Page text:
Our Fall 2017 catalog is here! We’re excited to give you a preview of all the great books that will be available in the next few months.
Every two years we publish the winner of the Center for Documentary Studies/Honickman First Book Prize. The 2017 winner is Lauren Pond and her photos of Pentecostal serpent handlers in Appalachia. Test of Faith: Signs, Serpents, Salvation features 100 color photographs and provides a deeply nuanced, personal look at serpent handling that invites greater understanding of a religious practice that has long faced derision and criticism. It will be available in November.
We have a great cluster of general interest titles on the struggle for social and racial justice. Keith Gilyard has written the first biography of Louise Thompson Patterson, a leading and transformative figure in the radical African American politics of the twentieth century. In Why the Vote Wasn’t Enough for Selma, Karlyn Forner rewrites the heralded history of Selma to show why gaining the right to vote did not lead to economic justice for African Americans in the Alabama Black Belt. Jane Lazarre tells the story of her father Bill Lazarre in The Communist and the Communist’s Daughter. He was a radical activist who, as part of his tireless efforts to create a better world for his family, held leadership positions in the American Communist Party, fought in the Spanish Civil War, and organized labor unions. And bringing the story of activism into the twenty-first century, Howard E. Covington Jr.’s Lending Power looks at the compelling story of the nonprofit Center for Community Self-Help, a community-oriented and civil rights-based financial institution that has helped provide loans to those who lacked access to traditional financing while fighting for consumer protection for all Americans.
We’re excited to feature a number of returning authors with major new theoretical interventions into contemporary politics and cultural studies. Black and Blur is the first book in Fred Moten’s trilogy consent not to be a single being. Moten engages in a capacious consideration of the place and force of blackness in African diaspora arts, politics, and life. Jasbir Puar returns to our list both with a tenth-anniversary edition of her classic Terrorist Assemblages and with The Right to Maim, which continues her pathbreaking work on the liberal state, sexuality, and biopolitics to theorize the production of disability, using Israel’s occupation of Palestine as an example of how settler colonial states rely on liberal frameworks of disability to maintain control of bodies and populations.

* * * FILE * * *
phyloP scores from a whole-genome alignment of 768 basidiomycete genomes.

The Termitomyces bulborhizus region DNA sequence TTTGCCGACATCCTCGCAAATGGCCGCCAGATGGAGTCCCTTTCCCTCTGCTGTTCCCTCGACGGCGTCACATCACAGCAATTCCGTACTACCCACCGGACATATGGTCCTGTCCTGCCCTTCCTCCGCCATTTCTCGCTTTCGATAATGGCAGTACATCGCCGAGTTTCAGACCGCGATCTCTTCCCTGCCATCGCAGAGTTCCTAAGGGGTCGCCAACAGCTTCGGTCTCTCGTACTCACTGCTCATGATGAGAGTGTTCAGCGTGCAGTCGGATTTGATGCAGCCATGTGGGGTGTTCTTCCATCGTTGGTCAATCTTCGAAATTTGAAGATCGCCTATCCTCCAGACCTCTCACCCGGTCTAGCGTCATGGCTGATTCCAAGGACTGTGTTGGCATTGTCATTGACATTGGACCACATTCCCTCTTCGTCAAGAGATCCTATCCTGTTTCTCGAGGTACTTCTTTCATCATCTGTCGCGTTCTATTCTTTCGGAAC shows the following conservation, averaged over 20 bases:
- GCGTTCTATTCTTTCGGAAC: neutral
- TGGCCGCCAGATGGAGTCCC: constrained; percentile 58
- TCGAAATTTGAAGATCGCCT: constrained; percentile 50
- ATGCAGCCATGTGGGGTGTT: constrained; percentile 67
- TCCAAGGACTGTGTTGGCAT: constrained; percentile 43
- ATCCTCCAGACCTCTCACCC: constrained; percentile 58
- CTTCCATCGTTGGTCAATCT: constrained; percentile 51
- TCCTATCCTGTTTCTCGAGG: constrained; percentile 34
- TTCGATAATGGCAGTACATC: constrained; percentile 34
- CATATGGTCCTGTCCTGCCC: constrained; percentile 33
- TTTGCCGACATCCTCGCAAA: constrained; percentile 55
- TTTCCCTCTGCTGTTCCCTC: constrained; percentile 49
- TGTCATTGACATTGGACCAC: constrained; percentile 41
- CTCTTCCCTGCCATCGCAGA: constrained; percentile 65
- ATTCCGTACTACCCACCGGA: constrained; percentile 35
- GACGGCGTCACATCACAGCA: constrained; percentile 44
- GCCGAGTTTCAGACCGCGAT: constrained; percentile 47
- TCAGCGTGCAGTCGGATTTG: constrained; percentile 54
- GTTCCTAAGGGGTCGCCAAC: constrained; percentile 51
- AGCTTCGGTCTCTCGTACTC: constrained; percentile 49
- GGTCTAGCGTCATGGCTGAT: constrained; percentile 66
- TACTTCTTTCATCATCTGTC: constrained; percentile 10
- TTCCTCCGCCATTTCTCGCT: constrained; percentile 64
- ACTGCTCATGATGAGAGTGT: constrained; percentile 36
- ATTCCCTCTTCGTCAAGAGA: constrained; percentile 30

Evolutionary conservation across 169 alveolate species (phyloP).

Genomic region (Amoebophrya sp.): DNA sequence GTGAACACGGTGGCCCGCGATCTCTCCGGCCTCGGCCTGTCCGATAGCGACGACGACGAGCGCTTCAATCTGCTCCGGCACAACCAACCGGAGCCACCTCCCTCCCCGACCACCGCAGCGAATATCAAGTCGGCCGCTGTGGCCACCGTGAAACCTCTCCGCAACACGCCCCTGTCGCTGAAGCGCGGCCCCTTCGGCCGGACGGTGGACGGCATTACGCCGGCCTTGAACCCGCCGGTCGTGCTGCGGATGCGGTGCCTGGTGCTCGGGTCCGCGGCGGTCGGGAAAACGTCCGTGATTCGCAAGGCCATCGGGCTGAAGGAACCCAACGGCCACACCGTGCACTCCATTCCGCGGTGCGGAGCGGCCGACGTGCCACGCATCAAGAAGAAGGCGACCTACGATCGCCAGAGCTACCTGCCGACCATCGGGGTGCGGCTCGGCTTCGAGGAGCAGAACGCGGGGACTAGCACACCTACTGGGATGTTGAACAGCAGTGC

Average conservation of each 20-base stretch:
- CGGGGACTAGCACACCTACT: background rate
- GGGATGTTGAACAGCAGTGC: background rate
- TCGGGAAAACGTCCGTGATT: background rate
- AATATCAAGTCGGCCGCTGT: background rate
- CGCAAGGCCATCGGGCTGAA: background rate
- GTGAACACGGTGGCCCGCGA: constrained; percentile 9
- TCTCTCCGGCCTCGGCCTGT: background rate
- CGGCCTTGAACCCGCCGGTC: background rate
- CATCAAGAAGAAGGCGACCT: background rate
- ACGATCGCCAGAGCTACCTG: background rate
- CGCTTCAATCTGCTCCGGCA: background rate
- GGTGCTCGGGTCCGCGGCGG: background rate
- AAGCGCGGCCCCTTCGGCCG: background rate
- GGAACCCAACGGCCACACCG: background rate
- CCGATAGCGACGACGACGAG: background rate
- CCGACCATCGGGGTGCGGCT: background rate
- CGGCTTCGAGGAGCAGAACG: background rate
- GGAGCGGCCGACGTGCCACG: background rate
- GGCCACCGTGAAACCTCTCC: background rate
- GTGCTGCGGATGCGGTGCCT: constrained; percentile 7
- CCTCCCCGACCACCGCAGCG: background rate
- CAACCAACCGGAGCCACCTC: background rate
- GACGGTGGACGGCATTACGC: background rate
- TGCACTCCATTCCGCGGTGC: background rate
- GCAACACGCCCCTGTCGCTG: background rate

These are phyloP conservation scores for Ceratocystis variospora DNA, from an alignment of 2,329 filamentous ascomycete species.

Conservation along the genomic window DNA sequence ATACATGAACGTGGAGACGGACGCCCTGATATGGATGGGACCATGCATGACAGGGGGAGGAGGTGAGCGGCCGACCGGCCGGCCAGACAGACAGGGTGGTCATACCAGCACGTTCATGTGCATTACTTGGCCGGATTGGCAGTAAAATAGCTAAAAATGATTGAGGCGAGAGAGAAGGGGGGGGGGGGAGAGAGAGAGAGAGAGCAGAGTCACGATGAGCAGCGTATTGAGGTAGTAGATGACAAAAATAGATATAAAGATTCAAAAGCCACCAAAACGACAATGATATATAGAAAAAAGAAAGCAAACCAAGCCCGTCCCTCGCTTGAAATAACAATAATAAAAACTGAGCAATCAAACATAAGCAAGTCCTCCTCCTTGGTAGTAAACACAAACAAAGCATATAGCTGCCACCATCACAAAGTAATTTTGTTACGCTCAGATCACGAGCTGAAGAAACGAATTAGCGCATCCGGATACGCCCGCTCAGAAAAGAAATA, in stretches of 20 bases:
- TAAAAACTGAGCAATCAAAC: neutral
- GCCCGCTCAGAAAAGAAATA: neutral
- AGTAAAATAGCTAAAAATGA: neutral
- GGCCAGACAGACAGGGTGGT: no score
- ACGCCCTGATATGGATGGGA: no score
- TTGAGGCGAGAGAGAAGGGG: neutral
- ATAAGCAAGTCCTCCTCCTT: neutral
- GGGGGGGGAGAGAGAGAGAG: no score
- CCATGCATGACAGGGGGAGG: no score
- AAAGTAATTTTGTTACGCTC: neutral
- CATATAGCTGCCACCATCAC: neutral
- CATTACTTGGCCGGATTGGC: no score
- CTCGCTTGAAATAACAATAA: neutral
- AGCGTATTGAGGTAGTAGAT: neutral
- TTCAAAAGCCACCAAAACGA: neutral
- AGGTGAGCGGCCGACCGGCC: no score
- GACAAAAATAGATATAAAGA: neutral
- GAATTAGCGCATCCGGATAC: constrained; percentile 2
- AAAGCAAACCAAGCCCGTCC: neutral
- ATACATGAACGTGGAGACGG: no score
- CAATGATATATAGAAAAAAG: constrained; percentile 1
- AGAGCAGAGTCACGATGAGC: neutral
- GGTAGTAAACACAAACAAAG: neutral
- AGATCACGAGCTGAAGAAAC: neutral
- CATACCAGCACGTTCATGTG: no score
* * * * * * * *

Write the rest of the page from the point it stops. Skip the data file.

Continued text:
In Saving the Security State, Inderpal Grewal traces the changing relations between the US state and its citizens in an era she calls advanced neoliberalism, under which everyday life is militarized, humanitarianism serves imperial aims, and white Christian men become exceptional citizens tasked with protecting the nation from racialized others. Also looking at life in the modern security state is the collection Life in the Age of Drone Warfare, edited by Lisa Parks and Caren Kaplan. We are also publishing Kaplan’s book Aerial Aftermaths, which looks at the cultural history of aerial imagery—from the first vistas provided by balloons in the eighteenth century to the sensing operations of military drones. In Attachments to War, Jennifer Terry traces how biomedical logics entangle Americans in a perpetual state of war, in which new forms of wounding necessitate the continual development of treatment and prosthetic technologies while the military justifies violence and military occupation as necessary conditions for advancing medical knowledge. And reckoning with one’s role in perpetuating systematic inequality is the theme of Bruce Robbins’s The Beneficiary, in which he examines the implications of a humanitarianism in which the prosperous are the both the cause and the beneficiaries of the abhorrent conditions they seek to remedy.
New books in gender studies and queer studies include Lynn Comella’s Vibrator Nation, which tells the fascinating history of how feminist sex-toy stores such as Eve’s Garden, Good Vibrations and Babeland raised sexual consciousness, redefined the adult industry, provided educational and community resources, and changed the way sex was talked about, had, and enjoyed. We’ve also got Eric Plemons’s ethnography of trans-medicine; Melanie Yergeau’s Authoring Autism, which shows how autistics both embrace and reject the rhetorical, thereby queering the lines of rhetoric, humanity, agency, and the very essence of rhetoric itself; and Lori Jo Marso’s Politics with Beauvoir, which treats Simone de Beauvoir’s feminist theory and practice as part of her political theory.
We’ve got many terrific anthropology titles, including Richard Price and Sally Price revisiting their early careers in Suriname in Saamaka Dreaming; Kristen Ghodsee continuing her reflections on the legacies of communism in Eastern Europe; Edward LiPuma’s The Social Life of Financial Derivatives; Paul Rabinow thinking about Gerhard Richter and the idea of the contemporary; Dana Powell‘s look at the politics of energy in the Navajo Nation; and many more.
We also have titles in music, political theory, Asian Studies, religious studies, Latin American studies, history, science studies, and literary studies. We are also pleased to welcome Qui Parle to our collection of journals. Check out the full catalog to see all the new titles, preview special issues, and learn about all our journals. And sign up for our email alerts so you’ll know when all these great new books are published this fall.